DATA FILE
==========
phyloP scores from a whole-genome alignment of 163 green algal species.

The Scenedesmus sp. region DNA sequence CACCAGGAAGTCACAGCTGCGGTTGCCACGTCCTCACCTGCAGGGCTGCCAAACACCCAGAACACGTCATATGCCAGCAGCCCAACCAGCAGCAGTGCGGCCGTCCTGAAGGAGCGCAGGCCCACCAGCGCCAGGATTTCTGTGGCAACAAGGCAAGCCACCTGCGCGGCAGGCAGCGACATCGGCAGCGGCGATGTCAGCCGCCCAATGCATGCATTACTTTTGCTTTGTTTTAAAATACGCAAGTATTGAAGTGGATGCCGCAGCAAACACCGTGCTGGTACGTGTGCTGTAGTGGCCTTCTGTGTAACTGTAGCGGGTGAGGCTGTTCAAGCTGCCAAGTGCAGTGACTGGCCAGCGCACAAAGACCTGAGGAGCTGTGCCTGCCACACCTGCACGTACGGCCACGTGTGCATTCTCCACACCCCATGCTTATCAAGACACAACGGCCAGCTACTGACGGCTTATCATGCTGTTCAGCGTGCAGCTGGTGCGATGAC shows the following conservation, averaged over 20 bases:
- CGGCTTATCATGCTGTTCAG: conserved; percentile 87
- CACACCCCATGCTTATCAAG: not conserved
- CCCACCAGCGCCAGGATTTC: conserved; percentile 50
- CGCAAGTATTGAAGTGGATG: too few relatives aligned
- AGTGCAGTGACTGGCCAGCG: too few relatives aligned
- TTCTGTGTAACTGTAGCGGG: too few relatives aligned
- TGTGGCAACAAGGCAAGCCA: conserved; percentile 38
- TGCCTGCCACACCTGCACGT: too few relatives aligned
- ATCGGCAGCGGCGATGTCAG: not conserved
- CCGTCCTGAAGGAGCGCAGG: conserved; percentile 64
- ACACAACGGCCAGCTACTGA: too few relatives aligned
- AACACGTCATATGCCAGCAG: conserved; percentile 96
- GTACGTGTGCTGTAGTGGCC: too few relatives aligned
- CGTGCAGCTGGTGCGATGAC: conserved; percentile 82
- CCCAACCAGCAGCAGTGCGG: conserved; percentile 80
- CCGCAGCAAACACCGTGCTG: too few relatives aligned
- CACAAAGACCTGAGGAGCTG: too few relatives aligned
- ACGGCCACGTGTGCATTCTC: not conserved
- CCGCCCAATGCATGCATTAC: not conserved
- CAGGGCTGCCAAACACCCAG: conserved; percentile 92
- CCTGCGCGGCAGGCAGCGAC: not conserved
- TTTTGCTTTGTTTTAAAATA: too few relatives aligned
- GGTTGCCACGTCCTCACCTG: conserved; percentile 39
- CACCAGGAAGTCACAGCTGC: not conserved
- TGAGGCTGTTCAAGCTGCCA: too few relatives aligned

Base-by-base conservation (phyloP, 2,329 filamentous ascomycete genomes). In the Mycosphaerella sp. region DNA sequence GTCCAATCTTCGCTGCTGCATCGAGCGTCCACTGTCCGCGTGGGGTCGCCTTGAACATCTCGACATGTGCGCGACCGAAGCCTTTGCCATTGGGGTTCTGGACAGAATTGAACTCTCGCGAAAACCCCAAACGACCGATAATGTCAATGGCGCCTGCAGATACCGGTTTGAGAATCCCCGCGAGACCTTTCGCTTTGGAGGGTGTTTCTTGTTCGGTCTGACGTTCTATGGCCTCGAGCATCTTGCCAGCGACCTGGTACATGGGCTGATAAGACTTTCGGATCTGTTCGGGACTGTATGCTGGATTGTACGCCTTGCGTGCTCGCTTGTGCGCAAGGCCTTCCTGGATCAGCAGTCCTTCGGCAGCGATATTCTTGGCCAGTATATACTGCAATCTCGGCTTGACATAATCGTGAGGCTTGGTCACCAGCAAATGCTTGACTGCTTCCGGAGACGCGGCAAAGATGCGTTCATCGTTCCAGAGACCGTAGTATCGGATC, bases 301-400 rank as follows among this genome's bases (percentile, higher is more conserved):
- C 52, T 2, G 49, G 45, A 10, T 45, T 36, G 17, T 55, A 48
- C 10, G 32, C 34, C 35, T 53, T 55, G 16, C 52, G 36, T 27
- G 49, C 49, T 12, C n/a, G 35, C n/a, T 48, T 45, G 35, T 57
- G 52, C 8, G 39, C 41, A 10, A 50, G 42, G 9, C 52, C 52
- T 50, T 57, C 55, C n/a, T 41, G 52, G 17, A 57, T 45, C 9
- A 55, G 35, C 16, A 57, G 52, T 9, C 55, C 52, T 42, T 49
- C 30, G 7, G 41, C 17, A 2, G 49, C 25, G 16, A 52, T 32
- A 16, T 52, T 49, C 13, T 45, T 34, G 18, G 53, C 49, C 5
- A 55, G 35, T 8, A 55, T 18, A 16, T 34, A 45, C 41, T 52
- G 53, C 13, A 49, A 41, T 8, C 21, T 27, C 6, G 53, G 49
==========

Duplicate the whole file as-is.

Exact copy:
phyloP scores from a whole-genome alignment of 163 green algal species.

The Scenedesmus sp. region DNA sequence CACCAGGAAGTCACAGCTGCGGTTGCCACGTCCTCACCTGCAGGGCTGCCAAACACCCAGAACACGTCATATGCCAGCAGCCCAACCAGCAGCAGTGCGGCCGTCCTGAAGGAGCGCAGGCCCACCAGCGCCAGGATTTCTGTGGCAACAAGGCAAGCCACCTGCGCGGCAGGCAGCGACATCGGCAGCGGCGATGTCAGCCGCCCAATGCATGCATTACTTTTGCTTTGTTTTAAAATACGCAAGTATTGAAGTGGATGCCGCAGCAAACACCGTGCTGGTACGTGTGCTGTAGTGGCCTTCTGTGTAACTGTAGCGGGTGAGGCTGTTCAAGCTGCCAAGTGCAGTGACTGGCCAGCGCACAAAGACCTGAGGAGCTGTGCCTGCCACACCTGCACGTACGGCCACGTGTGCATTCTCCACACCCCATGCTTATCAAGACACAACGGCCAGCTACTGACGGCTTATCATGCTGTTCAGCGTGCAGCTGGTGCGATGAC shows the following conservation, averaged over 20 bases:
- CGGCTTATCATGCTGTTCAG: conserved; percentile 87
- CACACCCCATGCTTATCAAG: not conserved
- CCCACCAGCGCCAGGATTTC: conserved; percentile 50
- CGCAAGTATTGAAGTGGATG: too few relatives aligned
- AGTGCAGTGACTGGCCAGCG: too few relatives aligned
- TTCTGTGTAACTGTAGCGGG: too few relatives aligned
- TGTGGCAACAAGGCAAGCCA: conserved; percentile 38
- TGCCTGCCACACCTGCACGT: too few relatives aligned
- ATCGGCAGCGGCGATGTCAG: not conserved
- CCGTCCTGAAGGAGCGCAGG: conserved; percentile 64
- ACACAACGGCCAGCTACTGA: too few relatives aligned
- AACACGTCATATGCCAGCAG: conserved; percentile 96
- GTACGTGTGCTGTAGTGGCC: too few relatives aligned
- CGTGCAGCTGGTGCGATGAC: conserved; percentile 82
- CCCAACCAGCAGCAGTGCGG: conserved; percentile 80
- CCGCAGCAAACACCGTGCTG: too few relatives aligned
- CACAAAGACCTGAGGAGCTG: too few relatives aligned
- ACGGCCACGTGTGCATTCTC: not conserved
- CCGCCCAATGCATGCATTAC: not conserved
- CAGGGCTGCCAAACACCCAG: conserved; percentile 92
- CCTGCGCGGCAGGCAGCGAC: not conserved
- TTTTGCTTTGTTTTAAAATA: too few relatives aligned
- GGTTGCCACGTCCTCACCTG: conserved; percentile 39
- CACCAGGAAGTCACAGCTGC: not conserved
- TGAGGCTGTTCAAGCTGCCA: too few relatives aligned

Base-by-base conservation (phyloP, 2,329 filamentous ascomycete genomes). In the Mycosphaerella sp. region DNA sequence GTCCAATCTTCGCTGCTGCATCGAGCGTCCACTGTCCGCGTGGGGTCGCCTTGAACATCTCGACATGTGCGCGACCGAAGCCTTTGCCATTGGGGTTCTGGACAGAATTGAACTCTCGCGAAAACCCCAAACGACCGATAATGTCAATGGCGCCTGCAGATACCGGTTTGAGAATCCCCGCGAGACCTTTCGCTTTGGAGGGTGTTTCTTGTTCGGTCTGACGTTCTATGGCCTCGAGCATCTTGCCAGCGACCTGGTACATGGGCTGATAAGACTTTCGGATCTGTTCGGGACTGTATGCTGGATTGTACGCCTTGCGTGCTCGCTTGTGCGCAAGGCCTTCCTGGATCAGCAGTCCTTCGGCAGCGATATTCTTGGCCAGTATATACTGCAATCTCGGCTTGACATAATCGTGAGGCTTGGTCACCAGCAAATGCTTGACTGCTTCCGGAGACGCGGCAAAGATGCGTTCATCGTTCCAGAGACCGTAGTATCGGATC, bases 301-400 rank as follows among this genome's bases (percentile, higher is more conserved):
- C 52, T 2, G 49, G 45, A 10, T 45, T 36, G 17, T 55, A 48
- C 10, G 32, C 34, C 35, T 53, T 55, G 16, C 52, G 36, T 27
- G 49, C 49, T 12, C n/a, G 35, C n/a, T 48, T 45, G 35, T 57
- G 52, C 8, G 39, C 41, A 10, A 50, G 42, G 9, C 52, C 52
- T 50, T 57, C 55, C n/a, T 41, G 52, G 17, A 57, T 45, C 9
- A 55, G 35, C 16, A 57, G 52, T 9, C 55, C 52, T 42, T 49
- C 30, G 7, G 41, C 17, A 2, G 49, C 25, G 16, A 52, T 32
- A 16, T 52, T 49, C 13, T 45, T 34, G 18, G 53, C 49, C 5
- A 55, G 35, T 8, A 55, T 18, A 16, T 34, A 45, C 41, T 52
- G 53, C 13, A 49, A 41, T 8, C 21, T 27, C 6, G 53, G 49